| As California's budget deficit returns to the front pages, and with the financial crisis in Greece already getting global attention, it was only a matter of time before people started to make the careless "California is America's Greece!" connection. When one of those people is Jay Leno, you know the idea is getting traction - and is complete BS:
California's budget woes were the butt of yet another joke last night.
This one comes from Jay Leno's opening monologue. The late-night host compares Greece's financial crisis to the situation in the Golden State:
"See Greece is a relatively small country, it would be like a state over here. But it overspends, it over borrows, it promises expensive pension plans, it over taxes, it over regulates business. So the state it would be would be California."
Dan Walters examines the comparison and, though noting that California's current debt is FAR lower than Greece's a fraction of GDP, says California is on track to become another Greece:
California's official debt, mostly bonds, is not particularly high. State and local governments might owe something north of $100 billion in bond debt, around 5 or 6 percent of the state's economy.
When unofficial debt is factored into the equation, however, the number climbs rapidly. That would include billions owed to the federal government for unemployment insurance loans, commitments of future spending on schools to make up for recent spending cuts and, most of all, the unfunded liabilities for public employee pensions and retiree health care.
But that future debt is paid out over a LONG period of time. It's not due immediately. Some of the money owed to schools and local governments IS owed very soon - 2012 or 2013, depending on the creditor - but that sum still won't push California's deficit significantly higher.
More importantly, that money can be repaid through higher taxes. California annually leaves tens of billions of dollars on the table in lost revenues that we can get from the rich and large corporations. Doing so would not only avoid damaging our economic recovery, but would in fact fuel economic recovery by enabling more sustainable economic growth, powered by small businesses and a broader economic stability, rather than ever-greater dependence on a few large companies and wealthy folks to feel like giving jobs to the rest of us schlubs.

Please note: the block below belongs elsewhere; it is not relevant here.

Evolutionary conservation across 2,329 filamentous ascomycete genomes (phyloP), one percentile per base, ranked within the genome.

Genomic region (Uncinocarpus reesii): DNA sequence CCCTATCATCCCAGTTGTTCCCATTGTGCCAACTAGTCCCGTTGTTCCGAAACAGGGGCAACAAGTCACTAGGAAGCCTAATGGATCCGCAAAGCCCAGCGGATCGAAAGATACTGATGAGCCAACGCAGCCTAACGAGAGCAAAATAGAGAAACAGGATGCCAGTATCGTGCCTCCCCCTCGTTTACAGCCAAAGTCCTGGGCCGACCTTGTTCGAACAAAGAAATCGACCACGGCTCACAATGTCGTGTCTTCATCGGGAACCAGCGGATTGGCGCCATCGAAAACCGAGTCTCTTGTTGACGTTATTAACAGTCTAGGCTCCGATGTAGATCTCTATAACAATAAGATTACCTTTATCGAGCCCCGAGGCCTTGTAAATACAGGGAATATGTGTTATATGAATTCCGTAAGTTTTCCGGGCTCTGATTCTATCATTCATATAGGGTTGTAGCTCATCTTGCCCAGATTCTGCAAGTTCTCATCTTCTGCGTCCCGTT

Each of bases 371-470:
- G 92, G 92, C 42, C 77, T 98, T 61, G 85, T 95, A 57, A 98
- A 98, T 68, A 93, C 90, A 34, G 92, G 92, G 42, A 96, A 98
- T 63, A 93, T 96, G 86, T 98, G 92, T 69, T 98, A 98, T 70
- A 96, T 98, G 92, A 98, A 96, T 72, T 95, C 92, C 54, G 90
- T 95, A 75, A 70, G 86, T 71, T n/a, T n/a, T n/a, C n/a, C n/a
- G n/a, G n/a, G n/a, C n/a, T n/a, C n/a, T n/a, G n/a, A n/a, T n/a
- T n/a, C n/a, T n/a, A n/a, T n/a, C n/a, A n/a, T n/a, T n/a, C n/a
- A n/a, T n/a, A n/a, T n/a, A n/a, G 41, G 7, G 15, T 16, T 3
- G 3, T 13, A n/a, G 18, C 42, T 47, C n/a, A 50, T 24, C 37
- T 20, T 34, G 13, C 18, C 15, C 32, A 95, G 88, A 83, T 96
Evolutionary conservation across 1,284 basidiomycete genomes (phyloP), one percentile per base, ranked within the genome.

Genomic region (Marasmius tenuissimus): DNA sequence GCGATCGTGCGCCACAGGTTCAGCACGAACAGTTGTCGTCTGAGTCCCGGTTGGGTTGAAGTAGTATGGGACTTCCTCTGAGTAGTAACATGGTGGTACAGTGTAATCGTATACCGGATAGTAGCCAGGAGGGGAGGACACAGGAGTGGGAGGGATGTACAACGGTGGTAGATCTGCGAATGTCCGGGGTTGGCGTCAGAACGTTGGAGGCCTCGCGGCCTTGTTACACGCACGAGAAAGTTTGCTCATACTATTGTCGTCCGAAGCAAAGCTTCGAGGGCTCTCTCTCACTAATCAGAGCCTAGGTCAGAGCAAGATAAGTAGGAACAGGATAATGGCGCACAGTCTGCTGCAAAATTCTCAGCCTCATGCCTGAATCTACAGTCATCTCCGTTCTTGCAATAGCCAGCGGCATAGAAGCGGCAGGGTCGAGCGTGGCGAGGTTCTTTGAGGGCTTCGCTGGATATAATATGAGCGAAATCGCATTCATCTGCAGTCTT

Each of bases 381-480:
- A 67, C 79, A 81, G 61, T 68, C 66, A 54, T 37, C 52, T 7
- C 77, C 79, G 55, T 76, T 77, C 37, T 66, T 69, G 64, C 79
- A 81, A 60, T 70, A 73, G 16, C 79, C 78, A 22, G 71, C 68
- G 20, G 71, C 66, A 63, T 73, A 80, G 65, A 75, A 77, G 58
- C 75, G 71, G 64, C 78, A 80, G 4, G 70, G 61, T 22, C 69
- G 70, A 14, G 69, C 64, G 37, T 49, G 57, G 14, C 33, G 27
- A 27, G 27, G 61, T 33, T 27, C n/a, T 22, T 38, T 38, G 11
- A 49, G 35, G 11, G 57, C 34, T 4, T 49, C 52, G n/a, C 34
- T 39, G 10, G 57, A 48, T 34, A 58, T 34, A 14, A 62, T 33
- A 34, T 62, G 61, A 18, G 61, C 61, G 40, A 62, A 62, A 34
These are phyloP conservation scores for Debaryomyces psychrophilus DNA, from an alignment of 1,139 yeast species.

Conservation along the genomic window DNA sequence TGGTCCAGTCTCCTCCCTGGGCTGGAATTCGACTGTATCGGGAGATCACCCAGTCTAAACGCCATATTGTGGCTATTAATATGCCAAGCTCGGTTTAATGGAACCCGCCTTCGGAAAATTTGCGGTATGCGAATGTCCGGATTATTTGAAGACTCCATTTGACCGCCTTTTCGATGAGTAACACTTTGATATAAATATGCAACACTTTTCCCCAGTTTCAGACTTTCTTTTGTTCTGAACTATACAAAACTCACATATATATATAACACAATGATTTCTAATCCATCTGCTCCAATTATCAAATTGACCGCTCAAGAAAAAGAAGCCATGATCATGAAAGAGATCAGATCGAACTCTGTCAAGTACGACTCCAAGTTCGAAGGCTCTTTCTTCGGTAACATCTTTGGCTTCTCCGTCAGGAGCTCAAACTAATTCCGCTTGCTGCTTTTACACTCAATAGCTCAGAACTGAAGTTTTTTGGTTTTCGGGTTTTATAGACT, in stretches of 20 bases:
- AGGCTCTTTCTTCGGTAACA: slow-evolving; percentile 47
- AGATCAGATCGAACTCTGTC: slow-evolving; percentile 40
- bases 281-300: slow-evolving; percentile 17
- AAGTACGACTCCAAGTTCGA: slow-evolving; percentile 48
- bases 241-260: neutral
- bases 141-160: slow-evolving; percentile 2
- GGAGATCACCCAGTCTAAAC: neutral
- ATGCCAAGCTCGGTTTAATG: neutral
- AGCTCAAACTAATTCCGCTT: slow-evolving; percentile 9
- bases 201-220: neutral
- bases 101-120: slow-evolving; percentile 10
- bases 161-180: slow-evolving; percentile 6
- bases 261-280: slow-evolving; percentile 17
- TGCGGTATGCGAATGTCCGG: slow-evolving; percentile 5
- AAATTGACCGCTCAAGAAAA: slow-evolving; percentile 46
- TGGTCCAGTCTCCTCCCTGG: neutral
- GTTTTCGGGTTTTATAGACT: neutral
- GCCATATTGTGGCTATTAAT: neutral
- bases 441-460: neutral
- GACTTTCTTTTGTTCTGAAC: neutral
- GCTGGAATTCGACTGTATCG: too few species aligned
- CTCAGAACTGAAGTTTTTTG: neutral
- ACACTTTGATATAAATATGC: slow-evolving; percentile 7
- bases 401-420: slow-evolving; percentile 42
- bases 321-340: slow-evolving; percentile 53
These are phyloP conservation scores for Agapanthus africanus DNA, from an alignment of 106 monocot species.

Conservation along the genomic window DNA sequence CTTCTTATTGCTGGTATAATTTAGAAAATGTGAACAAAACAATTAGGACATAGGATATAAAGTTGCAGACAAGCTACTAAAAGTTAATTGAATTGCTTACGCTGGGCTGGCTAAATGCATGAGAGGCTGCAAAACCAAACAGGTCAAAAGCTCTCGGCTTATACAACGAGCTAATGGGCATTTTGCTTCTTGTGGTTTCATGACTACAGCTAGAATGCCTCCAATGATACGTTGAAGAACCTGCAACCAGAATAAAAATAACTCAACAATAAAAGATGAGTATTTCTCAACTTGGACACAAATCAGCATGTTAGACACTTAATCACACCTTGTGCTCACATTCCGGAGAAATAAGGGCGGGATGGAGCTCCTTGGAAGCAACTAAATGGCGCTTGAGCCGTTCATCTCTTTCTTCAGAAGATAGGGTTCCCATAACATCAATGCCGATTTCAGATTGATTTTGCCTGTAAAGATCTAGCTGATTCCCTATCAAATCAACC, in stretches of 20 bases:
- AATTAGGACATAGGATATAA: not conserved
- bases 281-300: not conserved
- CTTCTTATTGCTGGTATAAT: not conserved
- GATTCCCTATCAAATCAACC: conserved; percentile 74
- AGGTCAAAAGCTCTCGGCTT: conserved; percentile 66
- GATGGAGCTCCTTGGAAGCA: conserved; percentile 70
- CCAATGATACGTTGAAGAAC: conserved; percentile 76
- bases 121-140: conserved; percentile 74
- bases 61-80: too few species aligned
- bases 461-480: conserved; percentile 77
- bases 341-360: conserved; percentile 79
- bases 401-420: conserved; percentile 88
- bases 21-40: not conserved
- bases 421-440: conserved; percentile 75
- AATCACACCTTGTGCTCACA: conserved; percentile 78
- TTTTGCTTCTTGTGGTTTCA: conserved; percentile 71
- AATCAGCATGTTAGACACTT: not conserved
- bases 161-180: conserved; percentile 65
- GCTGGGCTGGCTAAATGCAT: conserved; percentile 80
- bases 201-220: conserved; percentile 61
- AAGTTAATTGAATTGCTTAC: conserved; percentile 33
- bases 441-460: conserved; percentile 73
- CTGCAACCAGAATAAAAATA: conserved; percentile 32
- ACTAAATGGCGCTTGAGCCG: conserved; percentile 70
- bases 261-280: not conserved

California also has resources Greece simply doesn't have, besides the fact that our economy is much, much larger than theirs. California is not only part of a single currency, but has financial and monetary institutions to match that single currency (that's what the US Constitution was all about - facing a situation in 1787 very similar to what the eurozone faces now, the US chose greater integration). The US government has the power to backstop California debt, and although the Obama Administration has been reluctant to use such power, they have been willing to help send financial aid to Sacramento and appear willing to do it again.
Ultimately the "California is Greece" comparison obscures the deeper problems we face. California isn't facing a debt problem and we're not facing a spending problem. Austerity has been tried for 3 years here in California and has merely deepened our recession and in turn worsened our budget deficit. It's time we tried something else - like getting our money back from the rich through progressive taxation.
Dan Walters and Arnold Schwarzenegger agree on keeping the tax option off the table, even though it's the most fiscally responsible solution we have. Let's hope Californians demand that option be not only taken seriously, but actually employed, in order to avoid the economic catastrophe that further austerity would cause.